Categories
insight software testing

I am the Queen of Defocus

I remember the day I earned the self acclaimed title of Queen of Defocus. I had been testing for about 3 years and had been hired as the *only* tester in an R&D lab of about thirty engineers. I also happened to be the only female engineer at the time, so I was Queen of the Lab regardless.
But I become Queen of Defocus when one day I was working on creating a test strategy for a Nationwide Freephone service that was to be designed and built in our lab. I had earlier cottoned on to the idea of white boarding the service and grabbing poor unsuspecting engineers as they passed by to help me figure out how the service worked. This helped me understand the service better and also on occasion I saw engineers go quiet as they realised through my questions that they had overlooked something in their design. (I later discovered James Bach calls this Inside-Out Analysis)

One day, as I was applying this approach I had a gestalt moment. I realised that I was really really good at  asking pertinent questions. Questions not necessarily about the service itself (though I did ask those) but also about how the service was going to be used, deployed, tested, maintained and operated. But what made these questions so valuable? Why were *my* questions seemingly able to discover problems other engineers failed to think of?

What exactly was I doing?

I decided it was the ability to grasp an answer from one question and allow it to connect to some other seemingly significant piece of information to generate another question. To do that, I had to let the information go for a wander in my mind until it connected to another piece of information. I had this visual idea of information wandering through my brain, seeking a neuron to bond with. However it happened it was working.

So I became Queen of Defocus partly because of this gift I had to make connections, but also because everyone else was so focused. By focusing so well (and they were some of the brightest engineers in the country) my defocusing ability was allowed to really shine. I was the ying to their yang.

Years have flown by (literally, I traveled overseas to Dublin for 2 years) and testers still comment on my ability to hit any situation, ask pertinent questions and make connections. Richard Robinson watched me pull an admin guy’s strategy apart, leaving him with a notepad full of questions to find answers for.

But being Queen of Defocus has its downside, it can if your not careful make you sloppy and shallow in your work. I know this because I’ve fallen into this trap of not paying sufficient attention to detail. I watch out for it now. I’ve learned that not knowing facts can be really embarrassing and I try to avoid that.

But mostly, I’m pretty happy letting my mind wander and reflect and ponder on why sun streaming through the window on an Autumn day fills me with joy. I store these moments away open to the possibility that they may prove helpful one day. On days like this, a bit of defocus is bliss!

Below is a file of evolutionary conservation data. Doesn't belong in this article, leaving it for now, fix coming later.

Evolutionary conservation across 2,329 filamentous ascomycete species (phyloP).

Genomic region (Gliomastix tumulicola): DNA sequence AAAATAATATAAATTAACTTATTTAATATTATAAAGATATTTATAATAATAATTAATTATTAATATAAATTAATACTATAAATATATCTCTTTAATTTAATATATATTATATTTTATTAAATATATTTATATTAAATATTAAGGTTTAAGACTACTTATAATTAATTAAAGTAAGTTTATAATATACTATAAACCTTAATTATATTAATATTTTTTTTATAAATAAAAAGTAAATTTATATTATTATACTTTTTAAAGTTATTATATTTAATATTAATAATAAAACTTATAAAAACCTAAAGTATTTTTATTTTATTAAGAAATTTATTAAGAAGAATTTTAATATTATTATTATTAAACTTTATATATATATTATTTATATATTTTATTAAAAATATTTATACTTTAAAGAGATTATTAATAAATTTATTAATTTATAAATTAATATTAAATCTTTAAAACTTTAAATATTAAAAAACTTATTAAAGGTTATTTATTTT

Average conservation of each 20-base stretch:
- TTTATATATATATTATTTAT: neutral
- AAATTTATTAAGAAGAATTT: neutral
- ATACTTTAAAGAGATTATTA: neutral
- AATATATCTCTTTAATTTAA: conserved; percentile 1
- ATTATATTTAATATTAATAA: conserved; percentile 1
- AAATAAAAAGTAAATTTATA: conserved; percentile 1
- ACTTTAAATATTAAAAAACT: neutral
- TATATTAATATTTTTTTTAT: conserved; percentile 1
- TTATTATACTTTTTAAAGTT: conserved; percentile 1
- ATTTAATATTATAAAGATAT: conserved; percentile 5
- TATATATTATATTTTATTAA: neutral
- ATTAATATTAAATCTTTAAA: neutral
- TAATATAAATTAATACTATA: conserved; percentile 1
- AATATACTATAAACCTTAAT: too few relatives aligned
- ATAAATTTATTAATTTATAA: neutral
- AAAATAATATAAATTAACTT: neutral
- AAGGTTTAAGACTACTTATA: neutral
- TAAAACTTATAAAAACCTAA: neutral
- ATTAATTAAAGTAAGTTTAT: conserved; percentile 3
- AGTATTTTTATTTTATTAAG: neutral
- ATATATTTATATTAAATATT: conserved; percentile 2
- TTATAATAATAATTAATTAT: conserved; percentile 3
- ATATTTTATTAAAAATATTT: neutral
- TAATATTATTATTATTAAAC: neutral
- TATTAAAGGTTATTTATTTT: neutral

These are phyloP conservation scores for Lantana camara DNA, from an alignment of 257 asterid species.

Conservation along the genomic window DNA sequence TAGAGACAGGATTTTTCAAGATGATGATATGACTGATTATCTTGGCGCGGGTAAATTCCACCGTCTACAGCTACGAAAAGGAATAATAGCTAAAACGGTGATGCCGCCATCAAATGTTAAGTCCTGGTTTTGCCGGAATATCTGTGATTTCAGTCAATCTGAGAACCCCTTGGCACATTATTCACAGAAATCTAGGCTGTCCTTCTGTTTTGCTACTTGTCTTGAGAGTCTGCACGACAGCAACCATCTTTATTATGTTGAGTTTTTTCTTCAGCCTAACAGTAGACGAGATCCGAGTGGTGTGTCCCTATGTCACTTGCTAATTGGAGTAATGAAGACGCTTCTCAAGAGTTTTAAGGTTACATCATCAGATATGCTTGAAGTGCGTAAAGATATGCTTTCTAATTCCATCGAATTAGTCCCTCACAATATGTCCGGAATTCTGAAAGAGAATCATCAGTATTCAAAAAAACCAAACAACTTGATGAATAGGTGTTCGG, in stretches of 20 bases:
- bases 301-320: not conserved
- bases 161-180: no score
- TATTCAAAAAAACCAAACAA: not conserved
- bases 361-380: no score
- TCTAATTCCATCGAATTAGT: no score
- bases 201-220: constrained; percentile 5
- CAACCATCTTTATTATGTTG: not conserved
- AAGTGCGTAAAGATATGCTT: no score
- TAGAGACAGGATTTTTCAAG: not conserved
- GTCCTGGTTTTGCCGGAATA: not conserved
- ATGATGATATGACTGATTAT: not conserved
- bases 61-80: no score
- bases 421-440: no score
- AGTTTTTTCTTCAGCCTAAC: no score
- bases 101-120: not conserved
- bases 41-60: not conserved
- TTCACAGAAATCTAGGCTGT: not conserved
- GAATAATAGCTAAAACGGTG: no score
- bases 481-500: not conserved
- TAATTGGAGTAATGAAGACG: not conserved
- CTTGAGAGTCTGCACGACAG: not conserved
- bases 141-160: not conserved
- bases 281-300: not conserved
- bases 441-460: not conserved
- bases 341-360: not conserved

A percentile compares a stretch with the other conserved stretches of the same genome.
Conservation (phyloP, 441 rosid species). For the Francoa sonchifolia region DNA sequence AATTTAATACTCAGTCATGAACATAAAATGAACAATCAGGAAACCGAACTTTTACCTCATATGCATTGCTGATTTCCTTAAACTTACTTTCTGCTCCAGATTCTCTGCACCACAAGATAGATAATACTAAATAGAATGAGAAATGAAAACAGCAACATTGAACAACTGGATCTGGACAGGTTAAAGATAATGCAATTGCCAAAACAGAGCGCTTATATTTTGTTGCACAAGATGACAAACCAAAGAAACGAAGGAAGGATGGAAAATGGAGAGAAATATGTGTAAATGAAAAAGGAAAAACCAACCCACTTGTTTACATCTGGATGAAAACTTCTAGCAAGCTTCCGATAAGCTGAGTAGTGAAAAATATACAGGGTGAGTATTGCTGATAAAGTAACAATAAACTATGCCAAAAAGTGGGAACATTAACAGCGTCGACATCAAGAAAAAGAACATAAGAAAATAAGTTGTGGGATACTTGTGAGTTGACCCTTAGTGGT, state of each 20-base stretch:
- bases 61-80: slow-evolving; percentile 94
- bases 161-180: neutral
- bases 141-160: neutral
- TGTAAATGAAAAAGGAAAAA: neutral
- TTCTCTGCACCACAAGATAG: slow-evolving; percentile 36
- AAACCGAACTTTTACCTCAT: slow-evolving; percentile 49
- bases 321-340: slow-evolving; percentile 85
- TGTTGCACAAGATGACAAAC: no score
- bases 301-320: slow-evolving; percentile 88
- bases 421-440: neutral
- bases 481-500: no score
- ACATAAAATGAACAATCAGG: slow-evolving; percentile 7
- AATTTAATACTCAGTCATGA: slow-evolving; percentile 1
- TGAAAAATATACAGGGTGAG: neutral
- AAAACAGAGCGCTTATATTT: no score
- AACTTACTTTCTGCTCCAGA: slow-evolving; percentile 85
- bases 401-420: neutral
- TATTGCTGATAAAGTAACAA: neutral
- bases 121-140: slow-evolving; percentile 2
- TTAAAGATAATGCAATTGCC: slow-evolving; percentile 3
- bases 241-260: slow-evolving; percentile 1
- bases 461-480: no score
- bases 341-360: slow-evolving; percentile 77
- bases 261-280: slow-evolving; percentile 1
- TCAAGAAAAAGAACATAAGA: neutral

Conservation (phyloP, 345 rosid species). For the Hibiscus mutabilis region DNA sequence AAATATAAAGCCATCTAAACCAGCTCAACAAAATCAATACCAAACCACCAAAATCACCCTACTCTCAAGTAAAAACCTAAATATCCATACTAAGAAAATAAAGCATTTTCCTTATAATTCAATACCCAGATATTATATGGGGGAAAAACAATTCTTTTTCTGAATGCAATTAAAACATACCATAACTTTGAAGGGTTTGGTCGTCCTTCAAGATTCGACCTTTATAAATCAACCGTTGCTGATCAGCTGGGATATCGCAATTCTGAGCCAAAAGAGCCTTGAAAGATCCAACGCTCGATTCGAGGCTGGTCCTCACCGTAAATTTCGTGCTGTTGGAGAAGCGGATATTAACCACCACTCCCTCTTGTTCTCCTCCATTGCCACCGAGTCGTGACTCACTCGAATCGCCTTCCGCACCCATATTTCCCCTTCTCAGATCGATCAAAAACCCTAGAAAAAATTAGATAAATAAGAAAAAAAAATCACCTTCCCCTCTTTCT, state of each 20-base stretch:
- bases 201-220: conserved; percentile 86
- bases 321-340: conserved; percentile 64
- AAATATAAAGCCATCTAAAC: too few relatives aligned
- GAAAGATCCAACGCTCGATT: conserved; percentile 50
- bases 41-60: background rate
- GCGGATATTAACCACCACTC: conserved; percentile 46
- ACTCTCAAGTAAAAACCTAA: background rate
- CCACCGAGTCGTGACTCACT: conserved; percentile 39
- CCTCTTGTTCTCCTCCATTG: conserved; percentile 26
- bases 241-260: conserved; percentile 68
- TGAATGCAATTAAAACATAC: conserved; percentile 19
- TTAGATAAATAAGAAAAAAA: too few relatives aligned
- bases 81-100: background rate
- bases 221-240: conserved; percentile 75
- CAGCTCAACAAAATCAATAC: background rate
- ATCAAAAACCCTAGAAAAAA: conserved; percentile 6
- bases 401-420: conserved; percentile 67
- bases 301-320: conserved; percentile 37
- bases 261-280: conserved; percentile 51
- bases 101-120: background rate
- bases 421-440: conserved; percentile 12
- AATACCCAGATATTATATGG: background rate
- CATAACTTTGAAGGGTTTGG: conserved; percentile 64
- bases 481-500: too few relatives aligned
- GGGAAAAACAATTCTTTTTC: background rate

Categories
coaching insight software testing

Mary Mary Quite Contrary…

Mary, Mary, quite contrary,How does your garden grow?
With silver bells, and cockle shells,
And pretty maids all in a row.

Its an old english rhyme that goes eons back. In fact, its actual meaning is disputed over time. Meaning change over time, don’t they? A bit like quality I guess.

Closer to today, in the early 1990’s people so enamoured with the concept of a *mobile* phone ignored the fact that half the time calls dropped out. After all, compared to a fixed line, the freedom was incomparable  so why not put up with being cut off through a tunnel?

Roll forward twenty years later, and Vodafone lost a plethora of customers due to call drops outs. Why? We as customers have changed our concept of quality. What people viewed as acceptable soon became intolerant.

Testers need to be aware of this. In particular when they focus on regression testing. Do your old tests actually add value? Have stakeholder opinions changed over time?

Testers also face a problem that Mary didn’t have to deal with. For Mary, everything was laid out in row, nicely lined up, easy to count.

But bugs don’t do that, do they? They grumpy, recalcitrant and downright impossible to find. Thats why we as testers can’t rely on the expected, the norm, the process. We need to be clever. We need to be sleuths. We are the Sherlock Holmes of the IT world, finding clues where no-one thought to look.  We need to think harder, deeper and broader than everyone else on the team. We need to catch the peices others haven’t thought of.

Here’s my 21st century version of the poem.

Mary Mary quite contrary
How does your garden grow
Until the testers have a look,
To be honest, I really don’t know.